Neurological findings on examination are driven by the anatomical level of the anomaly and the severity of brainstem or spinal cord compression. Neurological findings that do not correlate with the level of the lesion should prompt further diagnostic evaluation.
- Brainstem findings: Evidence of lower cranial neuropathy can include dysphonia (a high-pitched, nasal voice) or dysarthria (soft or whisper-like voice). Occasionally, tongue fasciculations are present with severe, long-standing brainstem compression.
- Myelopathy: Quadriparesis, hemiparesis, gait difficulty, and hyperreflexia are all hallmarks of spinal cord compression and can be identified on examination.
- Bladder and bowel abnormalities: Although rare to find on examination, sphincter dysfunction can lead to loss of bowel and bladder control.
- Routine: No routine laboratory abnormalities are expected.
The foundation of radiographic evaluation of cervical spine anomalies is good quality, plain x-rays, which are mandatory for each patient. Complex craniovertebral anatomy can sometimes be difficult to see and often requires further imaging such as CT.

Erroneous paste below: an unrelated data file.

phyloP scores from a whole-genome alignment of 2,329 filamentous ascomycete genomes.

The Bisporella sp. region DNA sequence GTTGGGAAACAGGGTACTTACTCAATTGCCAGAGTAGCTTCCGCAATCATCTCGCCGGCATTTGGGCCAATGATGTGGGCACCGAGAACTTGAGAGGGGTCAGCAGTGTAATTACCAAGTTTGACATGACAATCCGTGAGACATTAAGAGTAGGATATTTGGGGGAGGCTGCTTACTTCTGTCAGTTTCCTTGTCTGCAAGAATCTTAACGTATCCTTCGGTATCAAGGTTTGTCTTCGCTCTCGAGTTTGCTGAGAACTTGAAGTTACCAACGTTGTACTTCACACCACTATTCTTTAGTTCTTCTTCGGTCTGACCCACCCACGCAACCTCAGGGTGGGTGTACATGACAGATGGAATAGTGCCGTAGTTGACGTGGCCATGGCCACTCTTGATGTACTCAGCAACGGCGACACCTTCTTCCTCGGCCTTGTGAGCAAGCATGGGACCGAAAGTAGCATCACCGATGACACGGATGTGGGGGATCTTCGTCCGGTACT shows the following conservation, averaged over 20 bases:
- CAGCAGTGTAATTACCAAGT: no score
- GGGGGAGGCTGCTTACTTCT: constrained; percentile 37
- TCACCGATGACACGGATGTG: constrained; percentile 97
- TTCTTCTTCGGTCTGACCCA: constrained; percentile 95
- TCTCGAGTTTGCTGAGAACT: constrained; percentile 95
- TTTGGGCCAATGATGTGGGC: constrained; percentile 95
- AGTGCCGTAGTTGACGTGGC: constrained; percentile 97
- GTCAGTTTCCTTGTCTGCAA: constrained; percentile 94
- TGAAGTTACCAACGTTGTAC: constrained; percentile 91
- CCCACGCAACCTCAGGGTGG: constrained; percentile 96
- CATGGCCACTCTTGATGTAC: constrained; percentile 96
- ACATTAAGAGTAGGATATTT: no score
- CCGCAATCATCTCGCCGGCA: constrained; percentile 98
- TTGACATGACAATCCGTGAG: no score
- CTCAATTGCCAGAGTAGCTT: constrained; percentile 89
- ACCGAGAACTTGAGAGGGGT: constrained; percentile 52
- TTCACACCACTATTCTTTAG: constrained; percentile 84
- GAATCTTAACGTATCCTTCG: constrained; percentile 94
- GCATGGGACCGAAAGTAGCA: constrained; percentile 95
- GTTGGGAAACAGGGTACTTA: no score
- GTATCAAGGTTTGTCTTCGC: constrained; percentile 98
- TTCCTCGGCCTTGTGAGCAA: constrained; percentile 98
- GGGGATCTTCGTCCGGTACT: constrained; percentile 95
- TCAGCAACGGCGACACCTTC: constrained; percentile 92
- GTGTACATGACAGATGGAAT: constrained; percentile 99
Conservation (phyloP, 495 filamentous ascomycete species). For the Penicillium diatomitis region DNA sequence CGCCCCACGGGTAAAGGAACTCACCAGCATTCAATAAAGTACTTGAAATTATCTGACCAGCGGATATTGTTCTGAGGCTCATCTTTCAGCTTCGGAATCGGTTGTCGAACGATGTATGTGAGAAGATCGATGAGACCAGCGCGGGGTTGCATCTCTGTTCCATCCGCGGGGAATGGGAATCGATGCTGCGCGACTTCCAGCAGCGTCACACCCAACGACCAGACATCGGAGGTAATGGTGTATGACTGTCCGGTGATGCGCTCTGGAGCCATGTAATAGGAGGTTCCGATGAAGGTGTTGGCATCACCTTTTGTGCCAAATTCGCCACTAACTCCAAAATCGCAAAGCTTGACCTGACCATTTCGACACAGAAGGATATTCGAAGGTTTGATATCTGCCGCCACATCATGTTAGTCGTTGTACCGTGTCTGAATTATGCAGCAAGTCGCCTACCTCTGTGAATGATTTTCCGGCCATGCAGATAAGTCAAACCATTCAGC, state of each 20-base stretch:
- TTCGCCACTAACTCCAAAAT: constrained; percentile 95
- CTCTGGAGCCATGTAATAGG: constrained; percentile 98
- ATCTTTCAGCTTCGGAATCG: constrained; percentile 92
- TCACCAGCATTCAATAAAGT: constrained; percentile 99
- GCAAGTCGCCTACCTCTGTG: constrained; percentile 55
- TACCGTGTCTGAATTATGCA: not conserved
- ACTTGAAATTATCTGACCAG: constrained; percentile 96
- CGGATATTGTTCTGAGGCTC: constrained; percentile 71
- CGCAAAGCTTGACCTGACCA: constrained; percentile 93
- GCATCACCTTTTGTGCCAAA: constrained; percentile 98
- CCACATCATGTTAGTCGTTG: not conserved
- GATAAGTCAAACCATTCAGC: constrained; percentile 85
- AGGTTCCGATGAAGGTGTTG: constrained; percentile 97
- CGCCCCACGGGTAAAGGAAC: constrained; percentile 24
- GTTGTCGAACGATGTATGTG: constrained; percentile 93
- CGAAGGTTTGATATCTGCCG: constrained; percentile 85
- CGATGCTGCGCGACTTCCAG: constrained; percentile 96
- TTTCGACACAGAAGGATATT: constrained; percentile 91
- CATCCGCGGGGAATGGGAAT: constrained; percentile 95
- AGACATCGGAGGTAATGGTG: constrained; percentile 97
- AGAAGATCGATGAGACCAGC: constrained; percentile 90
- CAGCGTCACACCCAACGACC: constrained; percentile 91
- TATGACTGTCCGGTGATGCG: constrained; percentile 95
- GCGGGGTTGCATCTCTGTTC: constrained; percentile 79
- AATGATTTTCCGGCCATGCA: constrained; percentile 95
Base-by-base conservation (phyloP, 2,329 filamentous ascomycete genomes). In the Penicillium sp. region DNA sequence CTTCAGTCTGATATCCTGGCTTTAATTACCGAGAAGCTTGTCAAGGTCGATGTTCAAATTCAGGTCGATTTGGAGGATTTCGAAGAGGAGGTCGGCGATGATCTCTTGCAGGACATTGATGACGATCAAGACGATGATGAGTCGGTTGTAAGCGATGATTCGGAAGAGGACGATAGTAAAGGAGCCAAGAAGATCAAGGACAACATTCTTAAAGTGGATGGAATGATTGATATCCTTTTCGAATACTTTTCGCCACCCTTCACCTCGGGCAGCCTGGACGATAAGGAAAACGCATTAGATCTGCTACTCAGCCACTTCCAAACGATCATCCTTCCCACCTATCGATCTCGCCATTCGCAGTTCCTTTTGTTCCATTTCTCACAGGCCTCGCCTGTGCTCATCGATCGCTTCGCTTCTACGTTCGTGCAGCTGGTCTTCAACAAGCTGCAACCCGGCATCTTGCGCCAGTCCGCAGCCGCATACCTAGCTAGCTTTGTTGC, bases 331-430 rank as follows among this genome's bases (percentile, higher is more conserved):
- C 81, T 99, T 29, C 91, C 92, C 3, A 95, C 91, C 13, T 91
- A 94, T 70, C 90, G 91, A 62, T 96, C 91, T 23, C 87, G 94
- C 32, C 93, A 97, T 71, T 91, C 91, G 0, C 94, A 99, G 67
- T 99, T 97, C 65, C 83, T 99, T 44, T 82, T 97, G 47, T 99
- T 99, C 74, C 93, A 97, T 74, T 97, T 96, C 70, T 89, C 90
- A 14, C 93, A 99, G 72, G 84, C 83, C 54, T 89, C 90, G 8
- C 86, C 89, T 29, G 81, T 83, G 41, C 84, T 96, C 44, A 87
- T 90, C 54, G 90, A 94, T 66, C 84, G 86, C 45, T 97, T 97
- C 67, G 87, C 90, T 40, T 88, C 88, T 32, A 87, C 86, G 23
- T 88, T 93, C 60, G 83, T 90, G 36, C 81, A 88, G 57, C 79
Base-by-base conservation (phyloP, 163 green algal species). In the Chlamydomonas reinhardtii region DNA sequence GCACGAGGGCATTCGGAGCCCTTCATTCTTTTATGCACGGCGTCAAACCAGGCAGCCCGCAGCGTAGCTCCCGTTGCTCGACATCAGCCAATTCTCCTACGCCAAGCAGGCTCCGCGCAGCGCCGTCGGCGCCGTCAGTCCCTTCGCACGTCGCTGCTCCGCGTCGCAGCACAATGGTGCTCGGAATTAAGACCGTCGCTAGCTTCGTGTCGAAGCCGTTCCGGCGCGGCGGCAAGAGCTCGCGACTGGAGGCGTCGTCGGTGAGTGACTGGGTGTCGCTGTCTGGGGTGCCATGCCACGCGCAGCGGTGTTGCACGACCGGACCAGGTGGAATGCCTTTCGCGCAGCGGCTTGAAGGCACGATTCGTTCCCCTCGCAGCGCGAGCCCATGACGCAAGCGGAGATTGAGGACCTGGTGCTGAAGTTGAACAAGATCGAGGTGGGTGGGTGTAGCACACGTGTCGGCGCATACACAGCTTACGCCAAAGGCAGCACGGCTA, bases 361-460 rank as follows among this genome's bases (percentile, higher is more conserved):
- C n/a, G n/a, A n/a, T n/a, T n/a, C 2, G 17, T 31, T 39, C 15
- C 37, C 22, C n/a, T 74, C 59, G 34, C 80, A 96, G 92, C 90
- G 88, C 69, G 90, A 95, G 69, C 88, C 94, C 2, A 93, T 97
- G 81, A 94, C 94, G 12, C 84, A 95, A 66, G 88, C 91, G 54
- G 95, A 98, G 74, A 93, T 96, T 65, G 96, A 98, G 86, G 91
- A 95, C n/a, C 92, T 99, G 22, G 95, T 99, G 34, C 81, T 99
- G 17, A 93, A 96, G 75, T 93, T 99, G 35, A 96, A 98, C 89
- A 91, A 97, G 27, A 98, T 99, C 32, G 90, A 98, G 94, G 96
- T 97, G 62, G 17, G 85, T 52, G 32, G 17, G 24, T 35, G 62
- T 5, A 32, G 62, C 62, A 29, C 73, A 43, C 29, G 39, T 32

- Flexion, extension films: As part of the plain radiographs, cervical spine flexion/extension views are also commonly acquired and serve as a test to detect or document spinal stability.
- Thin-cut axial images occiput to T1: Thin-cut CT images from the occiput to T1 with two-dimensional reconstructions in the sagittal and coronal planes are mandatory in the evaluation of cervical spinal anomalies. All abnormalities must be accounted for, from the occiput to the thoracic spine.
- T1- and T2-weighted, axial, coronal, and sagittal images: MRI complements the CT images and should be obtained in the axial, sagittal, and coronal planes. T1- and T2-weighted images are usually sufficient to detect spinal cord impingement or injury. Occasionally, if a syrinx is seen and a tumor is suspected, gadolinium administration is indicated.
Nuclear Medicine Tests
- Not indicated: Nuclear medicine tests are not indicated for congenital cervical anomalies.
- Evaluate radiculopathy: Generally, preoperative electrodiagnostic tests are not indicated for congenital cervical anomalies unless there is a question regarding the function of a specific nerve. Subjective or objective signs of myelopathy are usually sufficient to help make decisions about operative management.
- Not indicated: Neuropsychological tests are not generally indicated for congenital cervical anomalies.
Correlation of Tests
- Agreement of imaging studies: All radiographic findings from various modalities must agree with one another. Decisions about anatomical suitability for hardware placement must be made after careful review of the films.
- Surgical planning using imaging: Preoperative planning is essential before taking the patient to the operating room is contemplated.